In Indonesia’s forest fire capital, the dry season brings yet more burning

In Indonesia’s forest fire capital, the dry season brings yet more burning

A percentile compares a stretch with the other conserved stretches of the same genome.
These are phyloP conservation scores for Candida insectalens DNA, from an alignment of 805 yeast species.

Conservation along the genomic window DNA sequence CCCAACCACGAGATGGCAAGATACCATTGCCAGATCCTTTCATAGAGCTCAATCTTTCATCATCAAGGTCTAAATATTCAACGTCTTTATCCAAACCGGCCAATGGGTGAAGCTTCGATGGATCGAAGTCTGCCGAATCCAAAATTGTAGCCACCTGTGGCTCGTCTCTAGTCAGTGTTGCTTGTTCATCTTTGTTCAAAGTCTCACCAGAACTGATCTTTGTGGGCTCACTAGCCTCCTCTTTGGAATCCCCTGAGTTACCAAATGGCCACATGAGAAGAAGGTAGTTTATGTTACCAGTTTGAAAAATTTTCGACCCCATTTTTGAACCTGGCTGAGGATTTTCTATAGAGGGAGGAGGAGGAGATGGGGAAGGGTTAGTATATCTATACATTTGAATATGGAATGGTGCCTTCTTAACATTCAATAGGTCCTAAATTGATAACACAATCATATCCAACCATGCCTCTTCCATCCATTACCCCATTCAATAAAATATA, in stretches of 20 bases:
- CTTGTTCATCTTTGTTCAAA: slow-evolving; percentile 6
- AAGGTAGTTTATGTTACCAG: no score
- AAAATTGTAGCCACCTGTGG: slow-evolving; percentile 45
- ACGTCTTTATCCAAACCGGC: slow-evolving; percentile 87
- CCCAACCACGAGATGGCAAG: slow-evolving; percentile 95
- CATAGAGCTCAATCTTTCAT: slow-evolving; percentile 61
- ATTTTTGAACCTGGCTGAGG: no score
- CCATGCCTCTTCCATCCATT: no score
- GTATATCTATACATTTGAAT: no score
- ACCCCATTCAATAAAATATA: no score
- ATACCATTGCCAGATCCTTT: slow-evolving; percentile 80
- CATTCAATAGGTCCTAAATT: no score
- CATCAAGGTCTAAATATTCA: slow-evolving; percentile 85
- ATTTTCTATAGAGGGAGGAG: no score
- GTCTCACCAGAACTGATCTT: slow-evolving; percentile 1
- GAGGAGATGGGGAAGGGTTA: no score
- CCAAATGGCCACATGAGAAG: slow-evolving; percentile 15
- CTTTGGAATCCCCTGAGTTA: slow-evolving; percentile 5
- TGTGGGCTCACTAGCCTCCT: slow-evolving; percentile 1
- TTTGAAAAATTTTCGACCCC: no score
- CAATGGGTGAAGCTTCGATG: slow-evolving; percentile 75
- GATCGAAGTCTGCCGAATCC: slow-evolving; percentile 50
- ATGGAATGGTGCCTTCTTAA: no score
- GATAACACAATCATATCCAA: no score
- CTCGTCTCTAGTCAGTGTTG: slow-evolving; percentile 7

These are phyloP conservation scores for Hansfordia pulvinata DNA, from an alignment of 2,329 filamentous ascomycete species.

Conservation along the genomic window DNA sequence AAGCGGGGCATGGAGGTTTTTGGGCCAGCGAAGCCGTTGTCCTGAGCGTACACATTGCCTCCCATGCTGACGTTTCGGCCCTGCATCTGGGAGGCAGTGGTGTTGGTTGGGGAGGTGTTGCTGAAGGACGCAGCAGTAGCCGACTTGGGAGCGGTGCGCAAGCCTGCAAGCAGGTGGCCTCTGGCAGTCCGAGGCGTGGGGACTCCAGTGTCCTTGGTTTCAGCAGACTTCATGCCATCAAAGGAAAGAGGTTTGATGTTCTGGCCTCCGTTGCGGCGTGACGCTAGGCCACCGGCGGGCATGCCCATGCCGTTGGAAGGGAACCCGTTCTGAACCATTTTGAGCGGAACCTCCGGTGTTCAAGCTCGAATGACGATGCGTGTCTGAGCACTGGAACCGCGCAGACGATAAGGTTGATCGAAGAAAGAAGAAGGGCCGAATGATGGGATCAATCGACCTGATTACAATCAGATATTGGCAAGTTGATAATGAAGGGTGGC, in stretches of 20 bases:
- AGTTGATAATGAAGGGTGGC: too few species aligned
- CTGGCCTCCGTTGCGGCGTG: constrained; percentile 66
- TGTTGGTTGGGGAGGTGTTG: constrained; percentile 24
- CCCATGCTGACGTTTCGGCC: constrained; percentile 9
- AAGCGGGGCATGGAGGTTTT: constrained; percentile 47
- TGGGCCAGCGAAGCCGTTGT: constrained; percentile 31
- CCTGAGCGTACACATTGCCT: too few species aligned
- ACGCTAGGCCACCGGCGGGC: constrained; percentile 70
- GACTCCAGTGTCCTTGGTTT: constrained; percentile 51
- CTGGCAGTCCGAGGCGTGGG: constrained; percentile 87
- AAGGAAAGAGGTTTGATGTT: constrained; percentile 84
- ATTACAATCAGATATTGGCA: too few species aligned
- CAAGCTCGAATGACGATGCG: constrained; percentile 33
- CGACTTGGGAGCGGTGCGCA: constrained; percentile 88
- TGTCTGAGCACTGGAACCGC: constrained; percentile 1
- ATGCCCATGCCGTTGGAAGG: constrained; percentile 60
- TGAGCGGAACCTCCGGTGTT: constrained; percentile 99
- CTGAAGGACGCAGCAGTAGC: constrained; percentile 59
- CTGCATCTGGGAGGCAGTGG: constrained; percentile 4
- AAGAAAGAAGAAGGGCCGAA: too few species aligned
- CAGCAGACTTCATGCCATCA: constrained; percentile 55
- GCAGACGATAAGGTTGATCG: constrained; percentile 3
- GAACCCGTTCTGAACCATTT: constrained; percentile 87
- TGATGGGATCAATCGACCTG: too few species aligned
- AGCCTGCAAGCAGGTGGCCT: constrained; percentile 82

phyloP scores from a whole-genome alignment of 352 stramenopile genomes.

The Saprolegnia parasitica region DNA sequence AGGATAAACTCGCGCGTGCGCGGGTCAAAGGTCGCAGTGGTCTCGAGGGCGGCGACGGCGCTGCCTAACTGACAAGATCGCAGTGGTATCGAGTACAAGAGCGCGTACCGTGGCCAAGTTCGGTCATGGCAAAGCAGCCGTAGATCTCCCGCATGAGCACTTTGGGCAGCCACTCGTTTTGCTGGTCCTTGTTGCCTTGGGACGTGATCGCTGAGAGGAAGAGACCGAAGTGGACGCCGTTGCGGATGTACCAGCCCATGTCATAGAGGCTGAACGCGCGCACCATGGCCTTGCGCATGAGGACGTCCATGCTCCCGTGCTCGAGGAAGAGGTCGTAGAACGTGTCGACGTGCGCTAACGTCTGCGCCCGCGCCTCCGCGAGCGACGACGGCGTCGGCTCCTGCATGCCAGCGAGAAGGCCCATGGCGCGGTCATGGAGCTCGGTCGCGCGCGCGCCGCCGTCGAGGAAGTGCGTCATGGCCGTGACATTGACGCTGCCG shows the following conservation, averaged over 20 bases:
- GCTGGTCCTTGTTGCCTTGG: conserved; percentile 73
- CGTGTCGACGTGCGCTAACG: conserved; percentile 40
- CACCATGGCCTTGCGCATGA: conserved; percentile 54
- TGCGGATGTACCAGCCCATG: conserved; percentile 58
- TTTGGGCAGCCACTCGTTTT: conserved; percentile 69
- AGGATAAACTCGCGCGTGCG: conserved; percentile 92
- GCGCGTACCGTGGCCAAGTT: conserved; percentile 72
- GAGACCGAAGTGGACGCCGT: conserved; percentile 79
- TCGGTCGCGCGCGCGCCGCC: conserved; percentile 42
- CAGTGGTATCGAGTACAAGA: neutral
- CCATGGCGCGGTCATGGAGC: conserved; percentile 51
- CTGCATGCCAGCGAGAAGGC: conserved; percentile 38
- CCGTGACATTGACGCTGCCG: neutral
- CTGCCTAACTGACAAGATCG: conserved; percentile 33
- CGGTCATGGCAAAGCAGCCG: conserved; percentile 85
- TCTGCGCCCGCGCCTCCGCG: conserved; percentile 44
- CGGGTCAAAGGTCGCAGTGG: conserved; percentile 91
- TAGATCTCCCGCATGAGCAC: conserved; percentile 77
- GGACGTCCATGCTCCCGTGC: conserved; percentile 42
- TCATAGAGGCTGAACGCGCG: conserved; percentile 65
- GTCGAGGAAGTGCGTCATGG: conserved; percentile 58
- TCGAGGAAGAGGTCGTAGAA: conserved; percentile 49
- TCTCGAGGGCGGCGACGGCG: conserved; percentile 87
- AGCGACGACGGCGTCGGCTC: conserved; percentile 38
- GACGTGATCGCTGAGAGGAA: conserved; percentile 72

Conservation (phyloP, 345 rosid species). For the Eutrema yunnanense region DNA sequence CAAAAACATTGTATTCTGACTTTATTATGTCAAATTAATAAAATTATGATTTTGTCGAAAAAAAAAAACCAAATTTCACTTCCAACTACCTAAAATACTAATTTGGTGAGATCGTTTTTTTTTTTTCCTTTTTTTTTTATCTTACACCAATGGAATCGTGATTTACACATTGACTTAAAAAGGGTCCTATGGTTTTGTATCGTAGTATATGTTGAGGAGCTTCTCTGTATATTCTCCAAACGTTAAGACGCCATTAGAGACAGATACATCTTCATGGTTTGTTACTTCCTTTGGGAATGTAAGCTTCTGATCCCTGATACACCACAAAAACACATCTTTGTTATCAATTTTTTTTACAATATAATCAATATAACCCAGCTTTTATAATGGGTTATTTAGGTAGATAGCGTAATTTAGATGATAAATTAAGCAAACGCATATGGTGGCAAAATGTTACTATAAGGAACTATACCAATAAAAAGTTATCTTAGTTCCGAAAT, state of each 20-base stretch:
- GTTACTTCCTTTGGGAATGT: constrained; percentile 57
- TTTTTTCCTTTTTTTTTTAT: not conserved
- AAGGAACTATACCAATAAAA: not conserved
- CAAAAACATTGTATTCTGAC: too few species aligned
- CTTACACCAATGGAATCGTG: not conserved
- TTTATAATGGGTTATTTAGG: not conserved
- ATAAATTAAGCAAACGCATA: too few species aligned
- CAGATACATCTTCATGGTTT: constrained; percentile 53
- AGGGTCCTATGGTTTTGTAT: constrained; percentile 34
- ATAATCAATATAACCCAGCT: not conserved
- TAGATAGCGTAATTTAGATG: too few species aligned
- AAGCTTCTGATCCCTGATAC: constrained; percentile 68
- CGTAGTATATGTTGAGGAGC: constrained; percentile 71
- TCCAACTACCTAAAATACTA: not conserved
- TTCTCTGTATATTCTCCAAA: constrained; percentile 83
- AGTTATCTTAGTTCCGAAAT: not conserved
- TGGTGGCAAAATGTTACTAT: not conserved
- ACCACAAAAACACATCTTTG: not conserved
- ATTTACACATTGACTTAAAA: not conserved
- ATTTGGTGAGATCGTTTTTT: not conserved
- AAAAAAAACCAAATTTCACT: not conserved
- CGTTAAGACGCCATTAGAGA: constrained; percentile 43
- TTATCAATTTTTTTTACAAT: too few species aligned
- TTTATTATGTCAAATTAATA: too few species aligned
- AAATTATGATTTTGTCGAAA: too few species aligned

JAKARTA — Fires are flaring up in Indonesia’s Riau province, the perennial epicenter of the burning season in Sumatra, as the dry season sets in. At the end of March, fires had burned nearly 169 hectares (417 acres) of land in Riau, where large swaths of forests and peatlands have been burned to make way for plantations of oil palms and pulpwood. Since then, however, the scale of fires has intensified, with more than 1,000 hectares (2,500 acres) of land burned — an area three times the size of New York City’s Central Park — according to data from the province’s disaster mitigation agency, or BPBD. Responding to the intensifying fires, more than half of the 12 districts and cities in Riau have declared an emergency status for forest and land fires. To prevent new fire spots from popping up and current fires from spreading, the BPDP has requested cloud-seeding efforts to induce rainfall, as well as patrol helicopters and water bombing to fight the flames. The coordinator of the cloud-seeding efforts in Riau, Tukiyat, said there’s been an increase in the number of hotspots in the province since early July. “That’s why weather modification is now being done again in Riau,” he said as quoted by local media. Firefighters try to extinguish fires in Rokan Hilir, Riau, Indonesia, in July 2022. Image courtesy of BPBD Rokan Hilir. One of the districts most affected by the fires is Rokan Hilir, where more than 100 hectares (250 acres) are up in flames. Rokan Hilir…This article was originally published on Mongabay

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